by Dr. Sebastien Goulard

Afghanistan continues to experience  instability and is facing appalling terror attacks like the one that targeted Sayed ul-Shuhada High School for girls in Kabul on May 8, 2021 killing as many as 85. President Biden’s decision to fully withdraw US troops by September 2021, is a new challenge for the country. Can Afghani institutions survive? And how can Afghanistan finally enjoy peace and prosperity?

In 2016, a first memorandum of understanding on the BRI was signed between Afghanistan and China. Since then, several partnerships have been conducted between the two countries. However, security issues in Afghanistan threaten this cooperation. Chinese companies have started to invest in Afghanistan, but their footprint is still quite limited.

New infrastructure for a stronger governance?

Afghanistan faces a major challenge renewing the condition of its transportation network. Strenuous efforts have been made to rebuild roads to better connect cities but the network can still be improved. The Kabul-Kandahar highway requires heavy renovation, as unfortunately, it was constructed using poor quality materials. Many roads are not well-maintained because of the lack of security.

Most Afghani cities, including Kabul suffer from regular power outages. The country produces a fraction of the electricity it consumes and needs to import most of it from Uzbekistan.

In Afghanistan, development does not solely depend on financial resources. The country heavily relies on international aid and has  received $ billions since 2001. At the Afghanistan International Donor Conference held on November 2020, foreign countries pledged $12 billion for the next four years. But corruption and the lack of coordination remain important obstacles to development. However, after the US withdraw from Afghanistan, Western countries may reconsider their aid if the Taliban lead the country.

With a stronger participation of Afghanistan within the BRI, local projects may be better managed. However, China will not construct and finance large infrastructure projects (tunnels, railways or dams) in the near future because of security issues. In late June, Beijing asked its nationals to leave the country.

Afghanistan and the CPEC

The country’s stability is an international challenge and may have consequences for the future of China’s BRI,  particularly for one of its most important corridors, the China Pakistan Economic Corridor (CPEC).

A deterioration of the security situation in Afghanistan could spill over into neighboring regions in Pakistan. Unfortunately, Pakistan already faces a high terrorism  threat  against Chinese interests and CPEC projects, mainly in Karachi (the stock exchange attack in June 2020) and in the south-west region of Balochistan.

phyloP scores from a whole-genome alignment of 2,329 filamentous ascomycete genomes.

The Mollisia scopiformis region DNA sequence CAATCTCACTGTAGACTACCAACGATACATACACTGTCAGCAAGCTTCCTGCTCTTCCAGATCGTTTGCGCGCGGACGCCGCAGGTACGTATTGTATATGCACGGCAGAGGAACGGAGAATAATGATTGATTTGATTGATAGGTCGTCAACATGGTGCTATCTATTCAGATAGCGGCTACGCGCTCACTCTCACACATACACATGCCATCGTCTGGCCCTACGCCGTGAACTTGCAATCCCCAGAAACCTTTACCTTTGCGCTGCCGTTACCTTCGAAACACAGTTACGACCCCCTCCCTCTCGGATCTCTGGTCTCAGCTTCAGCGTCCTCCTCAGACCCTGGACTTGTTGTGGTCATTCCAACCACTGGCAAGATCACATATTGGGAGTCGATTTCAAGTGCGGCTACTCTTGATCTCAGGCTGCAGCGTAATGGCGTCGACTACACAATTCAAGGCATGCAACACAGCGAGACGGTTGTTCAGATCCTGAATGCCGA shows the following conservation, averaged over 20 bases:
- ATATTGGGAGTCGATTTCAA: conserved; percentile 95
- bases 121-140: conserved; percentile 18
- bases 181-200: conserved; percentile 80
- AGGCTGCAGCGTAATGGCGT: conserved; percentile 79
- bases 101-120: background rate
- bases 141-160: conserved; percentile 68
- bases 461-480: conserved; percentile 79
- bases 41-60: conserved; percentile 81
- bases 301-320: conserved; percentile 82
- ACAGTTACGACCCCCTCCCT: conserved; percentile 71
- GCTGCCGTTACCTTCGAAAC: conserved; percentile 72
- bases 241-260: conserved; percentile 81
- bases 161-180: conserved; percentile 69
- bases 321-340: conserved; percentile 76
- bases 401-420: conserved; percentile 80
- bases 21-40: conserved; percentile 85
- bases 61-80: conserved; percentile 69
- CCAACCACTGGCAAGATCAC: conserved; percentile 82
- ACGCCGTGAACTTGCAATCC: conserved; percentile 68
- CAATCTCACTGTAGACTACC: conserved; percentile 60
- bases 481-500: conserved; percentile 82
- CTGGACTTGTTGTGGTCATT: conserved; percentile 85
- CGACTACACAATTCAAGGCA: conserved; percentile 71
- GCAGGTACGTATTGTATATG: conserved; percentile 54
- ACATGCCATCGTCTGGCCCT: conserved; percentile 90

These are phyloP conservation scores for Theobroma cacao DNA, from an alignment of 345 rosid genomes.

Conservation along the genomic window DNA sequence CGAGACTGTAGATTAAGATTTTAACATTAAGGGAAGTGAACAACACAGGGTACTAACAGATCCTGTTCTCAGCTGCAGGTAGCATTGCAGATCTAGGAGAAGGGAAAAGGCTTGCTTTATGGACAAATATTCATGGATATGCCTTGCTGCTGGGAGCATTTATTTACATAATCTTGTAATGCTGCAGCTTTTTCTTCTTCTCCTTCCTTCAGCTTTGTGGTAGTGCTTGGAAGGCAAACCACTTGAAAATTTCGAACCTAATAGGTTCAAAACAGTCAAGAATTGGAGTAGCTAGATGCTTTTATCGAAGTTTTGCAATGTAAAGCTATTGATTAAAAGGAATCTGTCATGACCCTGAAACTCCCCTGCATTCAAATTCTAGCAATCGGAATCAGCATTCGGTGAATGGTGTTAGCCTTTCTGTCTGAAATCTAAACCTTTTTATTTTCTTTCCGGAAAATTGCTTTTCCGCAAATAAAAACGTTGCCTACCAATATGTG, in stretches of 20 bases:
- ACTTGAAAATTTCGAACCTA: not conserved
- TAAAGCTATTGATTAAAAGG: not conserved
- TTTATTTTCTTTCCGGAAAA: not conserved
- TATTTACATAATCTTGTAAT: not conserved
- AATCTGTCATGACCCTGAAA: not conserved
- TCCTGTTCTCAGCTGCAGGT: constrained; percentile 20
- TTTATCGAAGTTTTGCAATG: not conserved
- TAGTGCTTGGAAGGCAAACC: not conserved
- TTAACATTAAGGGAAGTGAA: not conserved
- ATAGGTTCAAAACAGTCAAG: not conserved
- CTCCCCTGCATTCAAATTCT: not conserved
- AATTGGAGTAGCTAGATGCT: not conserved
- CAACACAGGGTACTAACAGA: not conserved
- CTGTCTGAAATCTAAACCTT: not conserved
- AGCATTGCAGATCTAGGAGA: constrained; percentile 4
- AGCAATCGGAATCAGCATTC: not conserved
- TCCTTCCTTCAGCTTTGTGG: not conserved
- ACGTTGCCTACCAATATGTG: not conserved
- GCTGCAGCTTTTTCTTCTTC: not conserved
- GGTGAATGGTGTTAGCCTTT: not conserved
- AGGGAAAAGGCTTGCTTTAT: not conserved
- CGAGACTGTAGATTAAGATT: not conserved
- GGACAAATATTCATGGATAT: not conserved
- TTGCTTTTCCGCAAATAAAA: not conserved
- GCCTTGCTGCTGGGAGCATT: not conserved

On June 3, 2021, the 4th China-Pakistan-Afghanistan trilateral summit was held via video link between Chinese State Councilor and Minister of Foreign Affairs Wang Yi, Afghan Minister of Foreign Affairs Mohammad Haneef Atmar, and his Pakistani counterpart Shah Mahmood Qureshi. The three leaders agreed to increase cooperation and launch joint projects.  Gwadar port in Southern Pakistan is important in this cooperation. Some goods are already shipped to Gwadar and then transported to Afghanistan. The development of infrastructure in Balochistan will better connect Afghanistan to the world and reduce import costs.

A door to Central Asia

But for China and Pakistan, a secure Afghanistan will also give better access to the more isolated areas of Central Asia.  Pakistani and Chinese companies are promoting Gwadar as the next energy hub for Central Asian gas, and new pipelines are under construction.  In order for this project to happen, stability needs to be ensured in Afghanistan. For central Asian countries, the Afghani-Pakistani route will reduce their dependency on Russia and shorten the distance with their customers in Asia.

In early June, Pakistani President Arif Alvi invited ECO (Economic Cooperation Organization) members: Afghanistan, Azerbaijan, Iran, Kazakhstan, Kyrgyzstan, Uzbekistan, Tajikistan, Turkmenistan, Turkey, to join the CPEC and to develop connectivity projects. However, there may be competition between Iran and Pakistan regarding gas imports from Central Asia.

It is very likely that China is going to increase its presence in Afghanistan, not only to support the very fragile economy but also to protect China’s investment in neighboring Pakistan. A strong CPEC cannot happen with a weak Afghanistan.  

Afghanistan:The heart of the New Silk Road strategy?
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